Menu

Before and after 2015: let's include and act on human rights!

Angela Melchiorre | September 24, 2010
This is most interesting, Professor Waage, especially for the insights from a cross-cutting analysis of all the MDGs. The three areas of common problems that you and your team have identified are exactly what is needed to make us think carefully about both short and long-term strategies. I wonder if, in so doing, we should perhaps also think about another area of common problems for all the MDGs: the missing link with human rights.

As the world’s attention focuses on development investments, economic growth and where and how to best direct resources, I think it is worth recalling that sound economics and human rights support, rather than contradict, each other. Yet, this connection is seldom acknowledged and needs further attention. If we take the right to education as the basis for a cross-cutting analysis, for example, it becomes evident that there are major gaps and that we miss important synergies and areas of intervention.

1) In addition to the under-emphasis on secondary and tertiary education that you fittingly mention, other gaps include: no reference to free and compulsory primary education (an immediate obligation under human rights law), no reference to the full spectrum of education (from early childhood to adulthood, from formal to informal programmes) and no reference to the need to align the age for the end of compulsory education with the minimum age for employment and marriage. All these gaps undermine the progress and achievement of (at least) MDGs 1-5. Without an education that is free and compulsory (at least at the primary level), that is of good quality at all levels and relevant for job prospects and the full human development, and that is safeguarded from exploitative labour and early marriage and child bearing, success on MDGs 1-5 will inevitably be limited.

2) Another major gap is the total lack of accountability. The main issue with the MDGs is that they are just political promises, based on good will and for this reason susceptible to being broken with impunity. Who is actually accountable for slow progress or failure? The governments that signed up to them? They and their policies change every few years. The international community? You have already explained the difficulties there: a myriad of States, inter-governmental bodies, financial institutions, donors, the private sector, civil society, at times competing with each other, with very little mutual accountability. Integrating a human rights perspective in the MDGs would introduce a more effective element that can remedy these shortcomings: accountability through legal mechanisms for redress if the promises are not kept. It is amazing how much can be achieved by recurring to the law!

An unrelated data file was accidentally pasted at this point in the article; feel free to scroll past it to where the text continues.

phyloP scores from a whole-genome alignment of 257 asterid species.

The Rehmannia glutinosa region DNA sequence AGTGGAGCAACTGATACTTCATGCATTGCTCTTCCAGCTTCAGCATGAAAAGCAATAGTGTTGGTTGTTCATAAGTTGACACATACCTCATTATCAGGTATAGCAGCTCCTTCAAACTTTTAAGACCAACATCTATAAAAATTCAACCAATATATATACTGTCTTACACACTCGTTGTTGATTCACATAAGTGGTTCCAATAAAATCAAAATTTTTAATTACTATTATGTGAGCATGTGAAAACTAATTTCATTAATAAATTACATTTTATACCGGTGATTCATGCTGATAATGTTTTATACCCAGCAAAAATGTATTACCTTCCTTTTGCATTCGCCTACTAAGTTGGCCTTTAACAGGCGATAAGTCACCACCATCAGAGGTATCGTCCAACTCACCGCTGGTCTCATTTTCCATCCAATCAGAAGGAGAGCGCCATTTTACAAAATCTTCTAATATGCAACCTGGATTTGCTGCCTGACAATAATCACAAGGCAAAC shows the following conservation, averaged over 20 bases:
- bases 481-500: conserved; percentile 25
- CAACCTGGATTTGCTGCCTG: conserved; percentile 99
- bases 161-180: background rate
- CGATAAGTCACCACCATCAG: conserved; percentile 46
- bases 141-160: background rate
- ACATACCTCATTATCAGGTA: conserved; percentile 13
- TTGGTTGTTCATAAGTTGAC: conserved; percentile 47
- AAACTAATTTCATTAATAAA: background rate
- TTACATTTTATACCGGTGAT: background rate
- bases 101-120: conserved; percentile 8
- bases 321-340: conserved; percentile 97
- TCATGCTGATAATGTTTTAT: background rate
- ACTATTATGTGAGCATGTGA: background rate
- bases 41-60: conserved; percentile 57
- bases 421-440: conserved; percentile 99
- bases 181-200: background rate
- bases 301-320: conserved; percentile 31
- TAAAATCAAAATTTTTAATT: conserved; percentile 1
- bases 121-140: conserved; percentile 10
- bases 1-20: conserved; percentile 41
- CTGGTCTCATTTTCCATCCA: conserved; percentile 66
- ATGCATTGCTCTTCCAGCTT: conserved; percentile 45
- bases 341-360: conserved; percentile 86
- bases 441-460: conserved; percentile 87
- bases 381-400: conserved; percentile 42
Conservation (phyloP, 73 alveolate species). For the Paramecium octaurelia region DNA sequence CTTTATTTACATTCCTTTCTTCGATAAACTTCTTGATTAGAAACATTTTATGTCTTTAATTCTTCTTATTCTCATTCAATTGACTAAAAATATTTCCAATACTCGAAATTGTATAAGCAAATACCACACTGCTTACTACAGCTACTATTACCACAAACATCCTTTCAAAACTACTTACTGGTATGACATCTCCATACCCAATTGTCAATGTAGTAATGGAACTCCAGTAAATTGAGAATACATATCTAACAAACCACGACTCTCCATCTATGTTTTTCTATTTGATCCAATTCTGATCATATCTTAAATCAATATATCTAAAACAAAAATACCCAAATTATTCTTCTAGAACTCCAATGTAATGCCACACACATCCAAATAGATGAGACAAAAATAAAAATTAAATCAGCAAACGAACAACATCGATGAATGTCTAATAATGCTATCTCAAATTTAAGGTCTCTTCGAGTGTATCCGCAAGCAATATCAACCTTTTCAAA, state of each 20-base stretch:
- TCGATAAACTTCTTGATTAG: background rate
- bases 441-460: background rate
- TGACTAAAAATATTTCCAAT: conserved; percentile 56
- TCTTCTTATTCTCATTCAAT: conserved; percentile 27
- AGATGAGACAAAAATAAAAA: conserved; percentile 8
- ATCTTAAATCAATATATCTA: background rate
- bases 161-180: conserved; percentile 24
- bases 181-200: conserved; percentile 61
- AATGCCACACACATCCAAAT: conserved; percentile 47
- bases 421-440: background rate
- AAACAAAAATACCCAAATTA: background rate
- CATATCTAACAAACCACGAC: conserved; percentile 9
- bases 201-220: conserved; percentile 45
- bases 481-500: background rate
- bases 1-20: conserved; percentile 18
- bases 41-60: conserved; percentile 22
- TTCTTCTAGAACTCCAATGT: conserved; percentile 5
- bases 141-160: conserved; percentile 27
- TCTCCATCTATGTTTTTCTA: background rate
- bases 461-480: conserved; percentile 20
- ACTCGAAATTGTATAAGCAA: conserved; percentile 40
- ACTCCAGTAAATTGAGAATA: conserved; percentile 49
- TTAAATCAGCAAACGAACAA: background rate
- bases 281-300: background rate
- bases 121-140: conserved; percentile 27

3) You correctly highlight “a lack of ownership”. As long as the key decisions are made at the highest political levels with very limited consultation with those who should benefit from the MDGs, there is little hope for effective planning and delivery and for overall genuine progress. Active and meaningful participation in decision-making is recognised as a right in the main international human rights instruments but is lacking from MDG strategies. However, examples of social mobilisation show that the MDGs can be successful where there is national ownership and where civil society, community-based organisations, social movements or inspiring individuals are involved in the development, implementation and monitoring of plans and strategies.

4) Too much focus on time-bound and quantitative targets and little attention to quality, immediate obligations and progress for all without any discrimination perpetuate what you acutely identify as “a problem of equity”. We still think in terms of ‘reducing’ or ‘halving’ this or that target, whereas human rights apply to everybody all the time, without any discrimination (another immediate obligation) or half-way measures, however pragmatic: even if only one person remains out, the right is not fulfilled and progress is only partial.

5) You encourage us to realise that “in the future, we need development goals that address these problems”. How can we ensure that this happens? Regularly monitoring both quantity and quality of education (as well as progress on other MDGs) by using rights-based indicators, fully disaggregated by the prohibited grounds of discrimination, would certainly help identify excluded groups and carry out more effective practical policies.

The human rights framework, to which all states in the world have already signed up by ratifying at least one human rights treaty, provides guidance, guarantees and clear responsibilities. The fundamental and interlinked principles of non-discrimination, accountability, participation, empowerment and a strong link to the law should infuse “future goal planning” and help us make sure that this is truly “developed from a consideration of all the factors that affect human well-being”.

For more information and material, please visit www.right-to-education.org/node/1061

Angela Melchiorre
Right to Education Project
www.right-to-education.org

Twitter